On 12/03/2013 08:23 PM, Josh Berkus wrote: > On 12/03/2013 10:59 AM, Joshua D. Drake wrote: >> This seems rather half cocked. I read the article. They found a problem, >> that really will only affect a reasonably small percentage of users, >> created a test case, reported it, and a patch was produced. > > "Users with at least one file bigger than 50% of RAM" is unlikely to be > a small percentage. > >> >> Kind of like how we do it. > > I like to think we'd have at least researched the existing literature on > 2Q algorithms (which is extensive) before implementing our own. Oh, > wait, we *did*. Nor is this the first ill-considered performance hack > pushed into mainline kernels without any real testing. It's not even > the first *that year*. > > While I am angry over this -- no matter what Kernel.org fixes now, we're > going to have to live with their mistake for 3 years -- the DirectIO > thing isn't just me; when I've gone to Linux Kernel events to talk about > IO, that's the response I've gotten from most Linux hackers: "you > shouldn't be using the filesystem, use DirectIO and implement your own > storage." > > That's why they don't feel that it's a problem to break the IO stack; > they really don't believe that anyone who cares about performance should > be using it.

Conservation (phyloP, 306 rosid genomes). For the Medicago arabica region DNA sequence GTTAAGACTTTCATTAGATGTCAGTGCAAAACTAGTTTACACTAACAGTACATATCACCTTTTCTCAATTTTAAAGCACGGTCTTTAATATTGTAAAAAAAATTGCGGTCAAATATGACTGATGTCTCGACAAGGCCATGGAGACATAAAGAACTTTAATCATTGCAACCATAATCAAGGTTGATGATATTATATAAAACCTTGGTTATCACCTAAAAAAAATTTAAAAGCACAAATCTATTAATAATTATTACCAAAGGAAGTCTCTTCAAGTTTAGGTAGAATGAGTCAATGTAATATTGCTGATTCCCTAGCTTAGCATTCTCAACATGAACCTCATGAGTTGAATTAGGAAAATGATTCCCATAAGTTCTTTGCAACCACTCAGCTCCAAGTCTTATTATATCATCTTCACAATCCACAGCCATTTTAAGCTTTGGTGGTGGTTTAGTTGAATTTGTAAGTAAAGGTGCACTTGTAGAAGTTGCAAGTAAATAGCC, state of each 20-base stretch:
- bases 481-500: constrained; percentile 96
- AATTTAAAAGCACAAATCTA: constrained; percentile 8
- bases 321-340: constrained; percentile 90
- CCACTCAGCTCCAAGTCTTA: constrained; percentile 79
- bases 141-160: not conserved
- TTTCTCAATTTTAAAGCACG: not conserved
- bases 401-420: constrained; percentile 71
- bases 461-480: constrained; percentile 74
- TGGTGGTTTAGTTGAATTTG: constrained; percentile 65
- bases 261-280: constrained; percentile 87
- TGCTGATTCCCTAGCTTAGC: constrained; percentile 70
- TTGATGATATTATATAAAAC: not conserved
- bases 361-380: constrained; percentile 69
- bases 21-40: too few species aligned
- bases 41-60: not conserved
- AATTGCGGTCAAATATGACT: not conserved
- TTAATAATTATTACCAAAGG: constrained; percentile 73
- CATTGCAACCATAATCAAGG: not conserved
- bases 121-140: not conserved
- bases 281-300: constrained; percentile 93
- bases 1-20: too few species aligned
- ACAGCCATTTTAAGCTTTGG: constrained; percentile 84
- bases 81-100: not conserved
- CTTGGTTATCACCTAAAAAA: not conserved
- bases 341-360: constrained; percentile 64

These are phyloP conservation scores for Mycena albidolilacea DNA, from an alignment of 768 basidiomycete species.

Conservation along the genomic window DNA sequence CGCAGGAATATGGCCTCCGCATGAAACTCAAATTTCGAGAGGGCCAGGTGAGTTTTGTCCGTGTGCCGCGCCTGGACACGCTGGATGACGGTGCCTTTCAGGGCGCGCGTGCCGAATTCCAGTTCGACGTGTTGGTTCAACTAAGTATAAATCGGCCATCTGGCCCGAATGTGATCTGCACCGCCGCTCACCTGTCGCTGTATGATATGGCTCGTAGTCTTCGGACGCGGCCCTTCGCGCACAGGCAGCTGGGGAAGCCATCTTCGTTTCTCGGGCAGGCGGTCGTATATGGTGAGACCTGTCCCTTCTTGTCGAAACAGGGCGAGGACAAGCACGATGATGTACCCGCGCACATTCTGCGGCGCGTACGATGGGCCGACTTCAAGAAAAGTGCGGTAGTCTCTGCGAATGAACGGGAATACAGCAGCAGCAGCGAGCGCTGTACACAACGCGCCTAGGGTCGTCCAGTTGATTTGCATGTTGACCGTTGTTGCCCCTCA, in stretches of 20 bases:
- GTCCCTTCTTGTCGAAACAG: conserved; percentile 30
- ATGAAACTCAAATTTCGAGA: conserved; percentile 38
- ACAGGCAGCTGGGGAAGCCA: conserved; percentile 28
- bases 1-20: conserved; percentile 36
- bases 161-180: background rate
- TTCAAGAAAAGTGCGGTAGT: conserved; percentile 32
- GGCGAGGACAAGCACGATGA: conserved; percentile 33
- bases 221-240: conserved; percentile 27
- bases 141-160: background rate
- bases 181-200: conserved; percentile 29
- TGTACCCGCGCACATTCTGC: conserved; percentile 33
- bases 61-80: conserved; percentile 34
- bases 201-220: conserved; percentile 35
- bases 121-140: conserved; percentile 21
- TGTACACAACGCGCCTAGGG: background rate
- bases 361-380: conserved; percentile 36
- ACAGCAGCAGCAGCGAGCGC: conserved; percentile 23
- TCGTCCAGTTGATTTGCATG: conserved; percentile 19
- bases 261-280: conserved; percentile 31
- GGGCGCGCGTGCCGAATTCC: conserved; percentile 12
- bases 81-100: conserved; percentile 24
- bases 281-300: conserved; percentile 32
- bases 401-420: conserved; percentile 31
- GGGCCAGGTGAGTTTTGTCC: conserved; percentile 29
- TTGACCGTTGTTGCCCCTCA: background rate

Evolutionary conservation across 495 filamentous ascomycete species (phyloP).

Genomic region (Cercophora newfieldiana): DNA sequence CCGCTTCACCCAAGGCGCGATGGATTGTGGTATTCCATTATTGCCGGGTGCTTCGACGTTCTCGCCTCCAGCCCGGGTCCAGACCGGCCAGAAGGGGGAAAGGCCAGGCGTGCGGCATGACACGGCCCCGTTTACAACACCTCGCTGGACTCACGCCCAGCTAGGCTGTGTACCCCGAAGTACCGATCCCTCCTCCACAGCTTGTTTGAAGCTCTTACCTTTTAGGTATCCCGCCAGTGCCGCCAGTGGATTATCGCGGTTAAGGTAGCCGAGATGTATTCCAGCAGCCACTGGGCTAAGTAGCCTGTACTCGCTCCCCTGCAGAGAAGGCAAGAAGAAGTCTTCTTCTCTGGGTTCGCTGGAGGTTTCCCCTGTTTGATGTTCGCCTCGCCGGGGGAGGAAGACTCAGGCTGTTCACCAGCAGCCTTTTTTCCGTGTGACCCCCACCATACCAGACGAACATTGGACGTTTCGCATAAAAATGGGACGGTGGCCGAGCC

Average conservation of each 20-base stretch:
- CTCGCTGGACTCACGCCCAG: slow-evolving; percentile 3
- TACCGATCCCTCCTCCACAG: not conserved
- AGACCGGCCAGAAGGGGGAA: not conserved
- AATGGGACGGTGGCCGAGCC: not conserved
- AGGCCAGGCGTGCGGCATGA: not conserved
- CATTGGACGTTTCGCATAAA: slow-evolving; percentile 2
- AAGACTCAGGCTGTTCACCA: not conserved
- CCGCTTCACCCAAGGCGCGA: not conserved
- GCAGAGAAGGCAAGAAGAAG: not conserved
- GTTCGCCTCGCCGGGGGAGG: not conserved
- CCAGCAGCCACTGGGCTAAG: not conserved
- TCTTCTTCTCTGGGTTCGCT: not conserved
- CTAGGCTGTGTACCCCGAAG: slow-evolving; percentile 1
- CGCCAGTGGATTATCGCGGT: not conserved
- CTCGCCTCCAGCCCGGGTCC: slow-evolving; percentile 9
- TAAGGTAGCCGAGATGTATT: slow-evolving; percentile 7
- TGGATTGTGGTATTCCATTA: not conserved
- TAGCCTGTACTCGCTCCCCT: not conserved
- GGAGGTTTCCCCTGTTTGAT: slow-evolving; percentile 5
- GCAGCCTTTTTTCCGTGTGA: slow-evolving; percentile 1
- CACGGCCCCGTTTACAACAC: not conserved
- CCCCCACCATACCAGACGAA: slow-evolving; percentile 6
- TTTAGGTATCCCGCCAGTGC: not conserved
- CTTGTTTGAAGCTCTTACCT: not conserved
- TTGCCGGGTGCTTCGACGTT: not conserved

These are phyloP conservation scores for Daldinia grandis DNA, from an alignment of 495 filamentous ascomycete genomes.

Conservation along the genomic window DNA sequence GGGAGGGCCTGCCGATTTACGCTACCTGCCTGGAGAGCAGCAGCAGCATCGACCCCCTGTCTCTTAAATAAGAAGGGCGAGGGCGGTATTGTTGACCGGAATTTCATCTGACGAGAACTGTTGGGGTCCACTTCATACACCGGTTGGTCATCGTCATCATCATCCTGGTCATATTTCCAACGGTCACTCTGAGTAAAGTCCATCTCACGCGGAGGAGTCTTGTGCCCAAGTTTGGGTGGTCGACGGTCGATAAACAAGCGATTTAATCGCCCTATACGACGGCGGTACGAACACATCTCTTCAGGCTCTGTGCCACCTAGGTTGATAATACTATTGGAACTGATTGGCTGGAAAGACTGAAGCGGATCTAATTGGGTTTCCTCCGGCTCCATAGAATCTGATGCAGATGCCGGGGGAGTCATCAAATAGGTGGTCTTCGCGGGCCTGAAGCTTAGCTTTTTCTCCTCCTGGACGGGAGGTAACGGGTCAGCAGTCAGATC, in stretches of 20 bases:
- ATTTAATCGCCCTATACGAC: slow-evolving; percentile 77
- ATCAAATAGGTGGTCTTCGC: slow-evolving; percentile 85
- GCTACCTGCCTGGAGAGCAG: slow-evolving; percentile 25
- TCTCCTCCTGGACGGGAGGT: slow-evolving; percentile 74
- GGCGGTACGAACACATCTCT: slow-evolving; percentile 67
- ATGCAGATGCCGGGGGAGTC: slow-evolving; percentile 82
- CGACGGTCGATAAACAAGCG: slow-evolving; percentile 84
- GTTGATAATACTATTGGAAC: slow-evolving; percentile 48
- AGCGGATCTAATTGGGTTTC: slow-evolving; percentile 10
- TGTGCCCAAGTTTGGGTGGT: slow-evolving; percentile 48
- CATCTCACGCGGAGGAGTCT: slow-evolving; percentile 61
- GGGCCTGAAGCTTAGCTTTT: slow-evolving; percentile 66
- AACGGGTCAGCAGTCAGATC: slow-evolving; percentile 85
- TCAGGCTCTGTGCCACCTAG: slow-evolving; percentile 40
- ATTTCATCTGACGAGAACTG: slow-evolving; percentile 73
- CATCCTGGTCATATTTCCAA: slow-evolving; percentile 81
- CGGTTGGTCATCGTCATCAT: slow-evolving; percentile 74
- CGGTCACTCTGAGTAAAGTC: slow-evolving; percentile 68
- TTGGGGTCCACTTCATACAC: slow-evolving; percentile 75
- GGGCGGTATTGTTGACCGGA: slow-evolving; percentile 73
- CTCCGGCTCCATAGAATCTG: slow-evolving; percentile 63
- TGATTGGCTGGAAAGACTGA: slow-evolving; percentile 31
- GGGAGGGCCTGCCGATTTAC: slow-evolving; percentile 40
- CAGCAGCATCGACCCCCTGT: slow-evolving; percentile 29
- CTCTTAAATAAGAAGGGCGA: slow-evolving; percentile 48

reading that article I think this is an overreaction, it is not kernel.orgs fault that distributions exist and bugs and regression happen in all pieces of software. We are in no way different and I would like to note that we do not have any form of sensible performance related regression testing either. I would even argue that there is ton more regression testing (be it performance or otherwise) going into the linux kernel (even on a relative scale) than we do and pointing the finger at something they are dealing with once noticed. If we care about our performance on various operating systems it is _OUR_ responsibility to track that closely and automated and report back and only if that feedback loop fails to work we are actually in a real position to consider something as drastical as considering a platform "undependable" or looking into alternatives (like directIO). Stefan -- Sent via pgsql-hackers mailing list (firstname.lastname@example.org) To make changes to your subscription: http://www.postgresql.org/mailpref/pgsql-hackers